An automated sea of leafy greens
Northeast Ohio is known for manufacturing – but assembly lines aren’t just for making cars and heavy machinery anymore. They can also be used to grow fresh produce.
John Bonner’s factory floor is a sea of leafy greens- lettuce, basil, water cress, and arugula packed in neat rows. He co-founded Great Lakes Growers with partner Tim Ryan and their year-old, acre-plus greenhouse in Burton is as automated as any production facility. Small tubes feed nutrient enriched water into each trough. A toothed track automatically makes room for the plants as they spread and grow.
Bonner demonstrates the process that transports the 26-foot long tray of baby lettuce plants grown in a trickle of water. He says that if we pull a trough off the other end, "this whole floor will instantly come alive and it will move one space.”
Every morning, Bonner and a small crew harvest abou 5,000 leafy greens, roots and all, and ship them to nine Cleveland area restaurants and three local grocery chains – where they’re labeled ‘living lettuce.’
Plastic foam for hydroponic propagation
Like all plants, this lettuce started from a seed. But instead of soil, Bonner’s hydroponic plants are sown in blocks of water-loving polymer foam. And that’s where another local company comes in, Smithers-Oasis.
Smithers' Oasis Grower Solutions division makes the foam blocks.
Smithers-Oasis got its start in the 1950’s making that green foam florists use for cut flowers. The company is now focusing more and more on hydroponics.
It’s working with Great Lakes Growers to develop materials that help lettuce sprout and grow without soil. Marketing Manager Nathan Keil explains that the growing medium is essentially an engineered, or blown, plastic that is formulated for rooting efficiency.
Smithers’ foam holds enough water to sprout seeds, and then allows the roots to spread in the hydroponic solution. The technique is being perfected in the company's new experimental greenhouses outside the main production facility in Kent.
The nutrient film technique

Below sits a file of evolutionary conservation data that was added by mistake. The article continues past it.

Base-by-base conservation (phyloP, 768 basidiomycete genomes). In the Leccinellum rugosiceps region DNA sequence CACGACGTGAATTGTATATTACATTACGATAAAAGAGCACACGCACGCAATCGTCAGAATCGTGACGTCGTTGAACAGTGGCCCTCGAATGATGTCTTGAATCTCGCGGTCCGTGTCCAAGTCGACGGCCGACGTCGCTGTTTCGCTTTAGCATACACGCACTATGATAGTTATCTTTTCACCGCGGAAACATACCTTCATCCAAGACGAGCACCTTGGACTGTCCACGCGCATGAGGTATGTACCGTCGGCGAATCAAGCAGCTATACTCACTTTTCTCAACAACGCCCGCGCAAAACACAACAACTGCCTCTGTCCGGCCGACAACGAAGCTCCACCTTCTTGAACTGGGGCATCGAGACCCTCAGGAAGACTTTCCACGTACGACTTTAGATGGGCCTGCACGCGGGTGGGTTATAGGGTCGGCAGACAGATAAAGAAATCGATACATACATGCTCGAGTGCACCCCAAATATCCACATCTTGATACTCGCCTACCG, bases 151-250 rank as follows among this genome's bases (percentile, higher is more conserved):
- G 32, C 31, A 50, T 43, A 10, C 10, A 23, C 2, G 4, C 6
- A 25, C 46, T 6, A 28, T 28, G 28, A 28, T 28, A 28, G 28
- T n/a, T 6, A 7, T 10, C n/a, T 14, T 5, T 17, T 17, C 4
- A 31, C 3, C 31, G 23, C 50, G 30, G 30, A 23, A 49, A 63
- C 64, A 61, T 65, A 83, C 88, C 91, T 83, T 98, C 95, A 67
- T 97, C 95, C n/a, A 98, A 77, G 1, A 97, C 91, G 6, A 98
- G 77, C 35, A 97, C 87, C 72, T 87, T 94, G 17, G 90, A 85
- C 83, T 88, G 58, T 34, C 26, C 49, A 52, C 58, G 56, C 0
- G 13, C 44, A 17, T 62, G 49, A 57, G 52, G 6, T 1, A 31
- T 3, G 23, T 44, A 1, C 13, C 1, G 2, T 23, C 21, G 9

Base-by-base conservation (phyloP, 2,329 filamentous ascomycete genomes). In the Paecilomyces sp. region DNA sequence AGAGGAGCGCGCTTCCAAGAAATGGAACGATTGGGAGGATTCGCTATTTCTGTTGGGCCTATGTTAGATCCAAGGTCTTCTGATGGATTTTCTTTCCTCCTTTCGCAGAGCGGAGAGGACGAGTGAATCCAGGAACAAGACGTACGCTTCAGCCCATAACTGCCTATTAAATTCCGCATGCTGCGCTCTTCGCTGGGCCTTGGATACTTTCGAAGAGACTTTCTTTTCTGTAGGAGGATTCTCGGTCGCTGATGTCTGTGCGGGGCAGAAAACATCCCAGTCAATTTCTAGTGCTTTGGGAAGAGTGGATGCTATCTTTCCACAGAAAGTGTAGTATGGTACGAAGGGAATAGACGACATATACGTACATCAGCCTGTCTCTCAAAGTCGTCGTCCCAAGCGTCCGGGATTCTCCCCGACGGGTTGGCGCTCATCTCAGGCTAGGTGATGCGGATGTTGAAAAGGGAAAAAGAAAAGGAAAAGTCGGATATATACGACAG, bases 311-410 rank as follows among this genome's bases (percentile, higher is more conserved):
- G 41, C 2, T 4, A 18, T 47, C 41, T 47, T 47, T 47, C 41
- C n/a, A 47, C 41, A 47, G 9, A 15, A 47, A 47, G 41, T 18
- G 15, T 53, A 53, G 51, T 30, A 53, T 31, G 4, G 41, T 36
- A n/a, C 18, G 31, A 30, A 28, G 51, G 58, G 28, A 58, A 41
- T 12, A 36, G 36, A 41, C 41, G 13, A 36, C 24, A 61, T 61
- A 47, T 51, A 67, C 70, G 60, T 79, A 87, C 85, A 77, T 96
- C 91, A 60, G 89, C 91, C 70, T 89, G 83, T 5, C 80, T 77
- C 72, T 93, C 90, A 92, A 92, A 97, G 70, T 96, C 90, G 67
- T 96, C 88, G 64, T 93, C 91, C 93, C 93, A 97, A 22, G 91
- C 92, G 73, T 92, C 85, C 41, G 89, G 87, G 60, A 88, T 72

Keil lifts a mat of roots that dangles in a plastic pipe filled with water. The water is infused with a mixture of the 16 nutrients essential for plant growth.
In this type of production, Keil says the growing medium is actually the nutrient solution, "so the roots are just growing in this water bath as opposed to a pot of soil.”
It’s called the ‘nutrient film technique.'
Keil says with this type of system, "you can use about 90 percent less water than traditional agriculture." He says hydroponics is increasingly used to grow food in places with limited land and resources.
World-wide, hydroponics has grown to an $8 billion industry that Smithers-Oasis is hoping to tap into. Keil says in Singapore, Japan and China, growing vegetables indoors in water is well-established, but the technique is spreading to Europe and North America.
Manufacturing meets agriculture in the future of food production
In the U.S., growers like John Bonner at Great Lakes are breaking new ground.
“We developed this system over three years. It’s not something you can go online and buy. We’ve invested a lot of money getting it wrong to get it right.”
Bonner grew up on a traditional farm and knows the heartache that goes with relying on nature for your livelihood. But in his one indoor acre, he produces the equivalent of 25 acres of Ohio crop land.
For Bonner, hydroponics and the assembly-line model represent the future of food production.
“It’s almost where manufacturing meets agriculture, that’s really what it is.”
Smithers-Oasis in Kent is also investing heavily in the food-factory model. It now has 19 divisions worldwide.
But in Ohio, hydroponics means locally-grown, living-lettuce fresh from the factory, even in the middle of winter.